Earlier this week, I wrote about how patience can sometimes be a difficult concept. Patience might be a virtue, but that doesn’t mean I have to enjoy it all the time! However, I know that building patience – with myself and the world around me – has many benefits for long-term growth. And this can be especially true when it comes to managing my anxiety! Here are a few of my tips for building patience when you live with an anxiety disorder, and how you can learn more about creating a healthier attitude towards the idea of patience.
The most important thing to remember about building patience is that it takes time. A big mistake I made was that I thought the process would be quicker, or that I’d find success faster, but learning patience is very similar to building a healthy mindset – it’s lifelong work that ebbs and flows depending on where you are from moment to moment. That being said, there is still plenty of advice to give about learning patience, and how putting these tips into practice is more of a learning process than changing the type of person you are.
Instant Gratification Isn’t Always Better
This first bit of advice sounds a little cliche, but it’s been super helpful as someone who lives with anxiety. This seems like an easy road to a tangent about how we live in a culture of instant gratification with the social media and the FaceTiming (and sounding much older than I actually am), but this point is even more blunt than that.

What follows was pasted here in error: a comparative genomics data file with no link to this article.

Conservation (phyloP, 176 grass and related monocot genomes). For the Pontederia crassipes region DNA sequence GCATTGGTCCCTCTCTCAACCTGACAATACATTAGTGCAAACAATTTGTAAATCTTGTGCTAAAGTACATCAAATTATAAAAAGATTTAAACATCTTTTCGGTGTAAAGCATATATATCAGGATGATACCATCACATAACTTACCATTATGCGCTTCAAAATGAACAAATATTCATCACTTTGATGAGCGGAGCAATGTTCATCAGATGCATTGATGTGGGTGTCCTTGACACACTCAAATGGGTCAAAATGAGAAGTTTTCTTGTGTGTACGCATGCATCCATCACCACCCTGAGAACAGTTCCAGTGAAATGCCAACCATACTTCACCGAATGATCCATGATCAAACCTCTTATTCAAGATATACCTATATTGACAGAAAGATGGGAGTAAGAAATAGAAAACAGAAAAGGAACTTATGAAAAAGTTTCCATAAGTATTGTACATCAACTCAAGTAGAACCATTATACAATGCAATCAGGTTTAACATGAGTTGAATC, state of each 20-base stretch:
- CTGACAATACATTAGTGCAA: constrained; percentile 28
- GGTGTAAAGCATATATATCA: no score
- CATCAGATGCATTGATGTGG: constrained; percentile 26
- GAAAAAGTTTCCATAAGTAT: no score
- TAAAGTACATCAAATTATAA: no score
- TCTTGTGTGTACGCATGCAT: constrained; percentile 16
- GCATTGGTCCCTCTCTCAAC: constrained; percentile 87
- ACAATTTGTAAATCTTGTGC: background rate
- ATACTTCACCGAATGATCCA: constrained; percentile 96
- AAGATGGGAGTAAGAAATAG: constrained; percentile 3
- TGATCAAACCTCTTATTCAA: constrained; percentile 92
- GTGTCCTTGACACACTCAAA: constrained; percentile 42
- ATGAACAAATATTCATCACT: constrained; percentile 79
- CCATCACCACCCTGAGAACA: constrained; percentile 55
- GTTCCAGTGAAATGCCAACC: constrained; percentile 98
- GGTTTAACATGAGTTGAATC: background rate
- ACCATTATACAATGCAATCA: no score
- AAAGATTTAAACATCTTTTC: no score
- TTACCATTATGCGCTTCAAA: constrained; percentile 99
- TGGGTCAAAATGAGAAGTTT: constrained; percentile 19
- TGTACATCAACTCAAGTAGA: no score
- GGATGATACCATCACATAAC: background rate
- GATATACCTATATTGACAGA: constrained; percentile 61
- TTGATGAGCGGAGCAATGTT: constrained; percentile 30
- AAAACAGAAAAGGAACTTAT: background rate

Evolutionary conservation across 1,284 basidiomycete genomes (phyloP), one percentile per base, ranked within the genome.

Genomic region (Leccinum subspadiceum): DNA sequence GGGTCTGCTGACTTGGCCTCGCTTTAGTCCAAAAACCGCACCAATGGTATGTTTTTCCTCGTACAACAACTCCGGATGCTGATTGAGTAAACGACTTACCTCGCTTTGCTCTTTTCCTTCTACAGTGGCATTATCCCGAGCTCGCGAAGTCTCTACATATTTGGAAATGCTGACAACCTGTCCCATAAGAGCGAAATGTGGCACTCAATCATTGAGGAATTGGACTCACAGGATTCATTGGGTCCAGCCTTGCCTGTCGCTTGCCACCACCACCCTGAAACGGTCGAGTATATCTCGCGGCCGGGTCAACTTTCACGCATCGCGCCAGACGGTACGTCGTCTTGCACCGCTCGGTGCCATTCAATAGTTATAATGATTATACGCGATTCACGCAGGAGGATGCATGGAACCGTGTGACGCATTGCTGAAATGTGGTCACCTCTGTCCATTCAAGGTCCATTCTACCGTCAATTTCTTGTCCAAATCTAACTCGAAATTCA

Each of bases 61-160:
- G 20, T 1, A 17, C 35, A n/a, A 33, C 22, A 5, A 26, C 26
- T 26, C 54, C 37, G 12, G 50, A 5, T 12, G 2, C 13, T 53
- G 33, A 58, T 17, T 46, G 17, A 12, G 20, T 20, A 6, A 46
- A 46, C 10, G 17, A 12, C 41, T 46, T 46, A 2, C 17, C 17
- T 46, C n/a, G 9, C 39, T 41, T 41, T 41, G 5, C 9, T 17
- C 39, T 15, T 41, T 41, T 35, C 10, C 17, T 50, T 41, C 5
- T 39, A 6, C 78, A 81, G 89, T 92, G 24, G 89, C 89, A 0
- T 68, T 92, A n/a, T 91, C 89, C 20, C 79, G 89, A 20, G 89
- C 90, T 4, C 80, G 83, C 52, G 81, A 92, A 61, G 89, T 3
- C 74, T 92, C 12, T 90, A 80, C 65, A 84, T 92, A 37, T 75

Sometimes, you just have to wait for things to be ready. Timing is important. Sometimes it’s your time, and sometimes it’s not. Learning when you’re ready for something – and when you aren’t there yet – is a lesson in patience. Living with anxiety means that sometimes, I’m not able to do the things I want. By practicing patience, I can learn how to wait until I am ready, and when I can experience things in a less-anxious state.
This is a bit of advice I wish I’d taken years ago. When I made it a goal to learn patience, I created vague goals about being “patient with myself” and “being patient about my anxiety,” but I couldn’t define what that meant. The result was that I didn’t really feel like I was working toward anything, and I couldn’t even tell if I’d made progress. Even though patience can be a vague concept, there are realistic and pragmatic ways to put it into practice. Think of things like finding your triggers, being aware when you’re becoming impatient, and finding solutions to instances of impatience. This is a hard concept for me sometimes, but the realistic approach is the best one when it comes to learning patience.
Acknowledging Failure and Being Afraid to Slip Up
Anxiety can create a perfectionist mindset, and that combination is not only unrealistic for a person, but it creates a never-ending cycle of trying to achieve the impossible. My anxiety tells me that I can’t make mistakes – but patience requires those slip-ups.
A while back, I learned that being kind to myself will be a lifelong journey. Patience with myself will be a lifelong journey. Even though I’ll fail often, I can keep going back and trying again. In doing so, I’ve learned that the more patience I maintain, the kinder I tend to be to myself. The progress isn’t always steady, but it’s there. And the I might not always improve the more I work at it, but I get more familiar with the feeling, and those benefits can help me handle anxiety in a healthier way. It’s not much, but it’s a start.